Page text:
WAUSAU (WAOW)--Angel Fremming's story started out as a happy one, but took a terrifying turn when she says her dad and ex-step mom began using and making meth.
She says they'd spent their nights getting high in the family's barn and their days sleeping. That left 7-year-old Angel to run the household, caring for her baby sister and five-year-old brother.
"If I wasn't willing to do it, then nobody else was going to do it," says Fremming.
Angel's says her 16-year-old brother wasn't much help; he too, was busy in the barn. "My dad taught my brother how to make meth," says Fremming.
This scenario is all too common for Special Narcotics Agent, Dave Forsythe. He responds to clandestine labs and rescues meth's innocent victims. He sees how parent's put their addiction before their kids.
"You're actually a mother to small children and yet you're thinking I need to get my fix so bad that I'm not as concerned about these kids and I'm going to hide the meth lab in the kids bedroom because the police will be a lot less likely to find it in there," says Agent Forsythe.
Poisonous chemicals can destroy a child's health but the mental and emotional abuse can tear apart their soul. Social Worker, Liz Hinds, met with local children raised by meth users. She says a parent's words can make life unbearable.
"It's your fault, and get out of the way and stay out of the way. It was a sense like not being a person," explains Hinds.
"When I told the counselor that I felt like dying, because I felt like no one was listening to me, she calls him up and he gets mad. And he runs upstairs and he chokes me and he's like, if you want to die, I'll kill you myself," says Fremming.
Parents who use meth in the home give their kids no choice but to feel its dangerous side effects. They can inhale it through second-hand smoke or accidentally ingest it.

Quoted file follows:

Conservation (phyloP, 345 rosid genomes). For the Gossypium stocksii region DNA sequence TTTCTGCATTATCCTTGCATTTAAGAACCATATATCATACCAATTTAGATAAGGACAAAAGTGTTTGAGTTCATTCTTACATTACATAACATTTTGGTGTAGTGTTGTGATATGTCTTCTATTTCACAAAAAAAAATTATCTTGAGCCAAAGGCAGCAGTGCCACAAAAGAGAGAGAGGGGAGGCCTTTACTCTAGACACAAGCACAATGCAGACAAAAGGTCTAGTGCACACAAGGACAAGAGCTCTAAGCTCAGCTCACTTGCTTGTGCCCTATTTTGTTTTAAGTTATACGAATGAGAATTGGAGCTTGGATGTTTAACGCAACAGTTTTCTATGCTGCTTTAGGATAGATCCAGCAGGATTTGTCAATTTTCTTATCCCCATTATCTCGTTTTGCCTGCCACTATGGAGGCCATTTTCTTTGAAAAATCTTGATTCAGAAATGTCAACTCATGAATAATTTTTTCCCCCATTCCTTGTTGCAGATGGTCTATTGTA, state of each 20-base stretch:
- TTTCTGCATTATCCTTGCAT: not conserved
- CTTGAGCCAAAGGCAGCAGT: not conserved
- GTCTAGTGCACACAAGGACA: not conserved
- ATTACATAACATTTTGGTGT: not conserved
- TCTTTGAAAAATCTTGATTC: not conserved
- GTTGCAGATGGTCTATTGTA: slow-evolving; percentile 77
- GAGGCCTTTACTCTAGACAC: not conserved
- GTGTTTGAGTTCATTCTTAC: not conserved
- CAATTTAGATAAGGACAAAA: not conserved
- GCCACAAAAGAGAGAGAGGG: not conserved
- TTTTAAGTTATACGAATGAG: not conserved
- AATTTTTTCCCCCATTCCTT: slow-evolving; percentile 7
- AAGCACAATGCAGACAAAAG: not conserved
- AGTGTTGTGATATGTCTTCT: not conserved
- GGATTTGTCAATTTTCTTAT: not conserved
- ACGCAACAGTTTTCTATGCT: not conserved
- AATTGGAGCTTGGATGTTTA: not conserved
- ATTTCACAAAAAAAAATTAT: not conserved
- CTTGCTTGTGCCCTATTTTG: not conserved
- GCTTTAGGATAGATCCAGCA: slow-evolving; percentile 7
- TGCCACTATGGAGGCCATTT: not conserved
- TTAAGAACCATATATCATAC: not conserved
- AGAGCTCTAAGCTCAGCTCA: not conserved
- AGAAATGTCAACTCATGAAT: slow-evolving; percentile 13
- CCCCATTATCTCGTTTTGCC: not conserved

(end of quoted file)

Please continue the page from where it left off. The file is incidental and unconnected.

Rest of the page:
"There is a pacifier and it gets into this powder and knocked onto the floor and the crawling baby puts it in its mouth," says Forsythe.
For a child of a meth user, there are no luxuries.
"No birthday parties. Christmas? Absolutely not. That Christmas they did not have one gift because it all went to the drugs," says Hinds.
Buying another fix takes priority over food and proper clothing.
Hinds says users are often on the move partly because rent money goes to meth. "We ended up living in Eau Claire again, in a hotel room with two beds. It was pretty crowded," explains Fremming.
Hinds says, "I think transferring 6 schools in what seven months, makes it very difficult to establish friendships. I think the other part was that they didn't want anyone to know what their life was like"
It can be a lonely world for an innocent child thrown into a home of drugs.
"We were suffering together, as a family," adds Fremming.
If you suspect a child is living in a drug endangered home, experts urge you to pick up the phone. You can make an anonymous call to police or social services and save someone's childhood.
Please click on the link for more information on Drug Endangered Children.http://www.wisconsindec.org/